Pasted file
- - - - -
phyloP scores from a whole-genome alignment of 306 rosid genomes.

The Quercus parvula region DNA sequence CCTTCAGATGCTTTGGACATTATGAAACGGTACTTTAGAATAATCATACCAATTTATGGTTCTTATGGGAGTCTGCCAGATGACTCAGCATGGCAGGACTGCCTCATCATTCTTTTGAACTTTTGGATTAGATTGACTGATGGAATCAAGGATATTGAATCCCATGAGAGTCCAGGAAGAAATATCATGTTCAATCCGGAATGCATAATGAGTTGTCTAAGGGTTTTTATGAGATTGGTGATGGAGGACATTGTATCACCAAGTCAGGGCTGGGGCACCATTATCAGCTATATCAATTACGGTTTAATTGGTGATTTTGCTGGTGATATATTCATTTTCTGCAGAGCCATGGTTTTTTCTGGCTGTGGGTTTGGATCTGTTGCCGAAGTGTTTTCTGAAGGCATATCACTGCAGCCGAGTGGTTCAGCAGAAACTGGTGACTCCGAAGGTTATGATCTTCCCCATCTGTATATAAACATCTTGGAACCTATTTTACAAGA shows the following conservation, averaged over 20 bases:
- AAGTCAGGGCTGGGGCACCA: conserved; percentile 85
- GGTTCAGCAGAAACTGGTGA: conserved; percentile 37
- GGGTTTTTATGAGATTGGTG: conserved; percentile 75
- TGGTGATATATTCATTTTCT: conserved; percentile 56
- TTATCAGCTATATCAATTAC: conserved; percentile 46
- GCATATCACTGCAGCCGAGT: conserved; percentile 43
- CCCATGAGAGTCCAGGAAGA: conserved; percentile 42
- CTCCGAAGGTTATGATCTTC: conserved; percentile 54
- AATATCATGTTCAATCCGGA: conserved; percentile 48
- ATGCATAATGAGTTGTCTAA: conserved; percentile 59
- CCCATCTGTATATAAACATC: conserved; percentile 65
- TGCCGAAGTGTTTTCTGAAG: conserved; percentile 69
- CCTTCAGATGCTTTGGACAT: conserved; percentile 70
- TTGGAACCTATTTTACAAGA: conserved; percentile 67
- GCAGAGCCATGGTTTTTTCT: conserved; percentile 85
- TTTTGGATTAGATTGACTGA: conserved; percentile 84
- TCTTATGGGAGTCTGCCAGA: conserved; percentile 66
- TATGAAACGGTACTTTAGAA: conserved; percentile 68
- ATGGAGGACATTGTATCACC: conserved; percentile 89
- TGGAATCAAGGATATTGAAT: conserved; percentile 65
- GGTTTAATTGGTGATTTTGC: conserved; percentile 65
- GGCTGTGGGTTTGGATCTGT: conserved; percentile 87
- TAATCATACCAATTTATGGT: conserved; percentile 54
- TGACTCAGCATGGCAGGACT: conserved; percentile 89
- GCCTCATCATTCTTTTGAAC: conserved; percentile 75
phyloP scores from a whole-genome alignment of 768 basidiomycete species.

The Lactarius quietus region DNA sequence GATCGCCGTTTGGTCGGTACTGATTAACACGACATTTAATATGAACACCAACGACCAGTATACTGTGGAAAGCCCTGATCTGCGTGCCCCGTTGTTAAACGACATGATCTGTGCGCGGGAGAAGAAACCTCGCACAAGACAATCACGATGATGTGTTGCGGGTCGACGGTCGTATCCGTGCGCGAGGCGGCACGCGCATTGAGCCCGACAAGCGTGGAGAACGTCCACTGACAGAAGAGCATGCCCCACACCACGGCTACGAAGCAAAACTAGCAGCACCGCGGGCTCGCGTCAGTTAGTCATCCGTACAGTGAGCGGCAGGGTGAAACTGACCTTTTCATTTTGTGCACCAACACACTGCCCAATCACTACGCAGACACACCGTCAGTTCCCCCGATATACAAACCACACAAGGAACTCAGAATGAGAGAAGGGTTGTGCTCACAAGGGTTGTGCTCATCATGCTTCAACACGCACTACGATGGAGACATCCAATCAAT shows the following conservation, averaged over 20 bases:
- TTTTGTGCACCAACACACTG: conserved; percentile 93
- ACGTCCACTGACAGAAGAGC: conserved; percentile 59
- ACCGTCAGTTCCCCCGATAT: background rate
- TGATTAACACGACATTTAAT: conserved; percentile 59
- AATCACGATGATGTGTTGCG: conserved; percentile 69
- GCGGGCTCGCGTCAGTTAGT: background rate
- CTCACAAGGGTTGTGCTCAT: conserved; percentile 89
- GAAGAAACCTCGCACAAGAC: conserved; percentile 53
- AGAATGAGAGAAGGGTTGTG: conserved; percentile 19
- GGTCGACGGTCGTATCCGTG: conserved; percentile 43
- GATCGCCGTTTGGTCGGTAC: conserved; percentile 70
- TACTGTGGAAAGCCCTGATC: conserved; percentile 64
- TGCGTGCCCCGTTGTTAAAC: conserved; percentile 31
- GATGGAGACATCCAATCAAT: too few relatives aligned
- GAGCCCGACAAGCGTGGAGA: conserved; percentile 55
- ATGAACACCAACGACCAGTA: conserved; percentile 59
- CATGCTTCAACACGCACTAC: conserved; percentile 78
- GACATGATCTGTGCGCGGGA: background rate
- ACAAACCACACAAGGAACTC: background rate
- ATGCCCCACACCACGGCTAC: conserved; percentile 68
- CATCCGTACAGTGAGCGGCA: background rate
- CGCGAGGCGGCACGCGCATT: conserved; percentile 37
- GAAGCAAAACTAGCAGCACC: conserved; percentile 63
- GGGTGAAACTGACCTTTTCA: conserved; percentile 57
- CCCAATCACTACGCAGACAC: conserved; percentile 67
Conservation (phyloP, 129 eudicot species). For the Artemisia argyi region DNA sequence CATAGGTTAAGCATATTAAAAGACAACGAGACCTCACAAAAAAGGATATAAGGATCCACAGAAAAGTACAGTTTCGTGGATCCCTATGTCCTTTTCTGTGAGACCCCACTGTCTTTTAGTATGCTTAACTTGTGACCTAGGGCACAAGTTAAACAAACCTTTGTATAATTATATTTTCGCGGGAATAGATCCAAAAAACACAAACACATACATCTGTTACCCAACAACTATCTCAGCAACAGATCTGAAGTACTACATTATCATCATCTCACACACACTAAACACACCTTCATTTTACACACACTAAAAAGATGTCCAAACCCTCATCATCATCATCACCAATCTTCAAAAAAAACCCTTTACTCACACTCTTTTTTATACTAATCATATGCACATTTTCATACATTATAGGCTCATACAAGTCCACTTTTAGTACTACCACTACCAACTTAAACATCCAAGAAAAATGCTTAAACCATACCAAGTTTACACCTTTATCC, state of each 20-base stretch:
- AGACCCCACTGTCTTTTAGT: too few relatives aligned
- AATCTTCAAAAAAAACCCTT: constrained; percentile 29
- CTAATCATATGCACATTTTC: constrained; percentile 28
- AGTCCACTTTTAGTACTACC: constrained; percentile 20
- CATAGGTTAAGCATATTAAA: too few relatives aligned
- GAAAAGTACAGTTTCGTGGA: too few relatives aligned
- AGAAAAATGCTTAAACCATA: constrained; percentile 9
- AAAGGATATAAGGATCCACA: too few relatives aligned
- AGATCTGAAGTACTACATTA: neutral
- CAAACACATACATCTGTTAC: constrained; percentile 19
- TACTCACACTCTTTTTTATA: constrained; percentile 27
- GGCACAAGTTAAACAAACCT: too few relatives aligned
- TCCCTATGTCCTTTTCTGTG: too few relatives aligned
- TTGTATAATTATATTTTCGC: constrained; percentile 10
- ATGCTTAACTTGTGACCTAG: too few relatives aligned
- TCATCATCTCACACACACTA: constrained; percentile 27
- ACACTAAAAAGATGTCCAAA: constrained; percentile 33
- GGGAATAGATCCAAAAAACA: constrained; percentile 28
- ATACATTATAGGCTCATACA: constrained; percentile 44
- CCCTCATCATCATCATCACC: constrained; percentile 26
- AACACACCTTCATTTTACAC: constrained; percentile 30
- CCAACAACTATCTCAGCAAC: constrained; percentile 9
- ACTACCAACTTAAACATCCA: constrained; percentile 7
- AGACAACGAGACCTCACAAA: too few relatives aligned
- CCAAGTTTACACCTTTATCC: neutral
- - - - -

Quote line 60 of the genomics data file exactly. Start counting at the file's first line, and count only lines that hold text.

- CATAGGTTAAGCATATTAAA: too few relatives aligned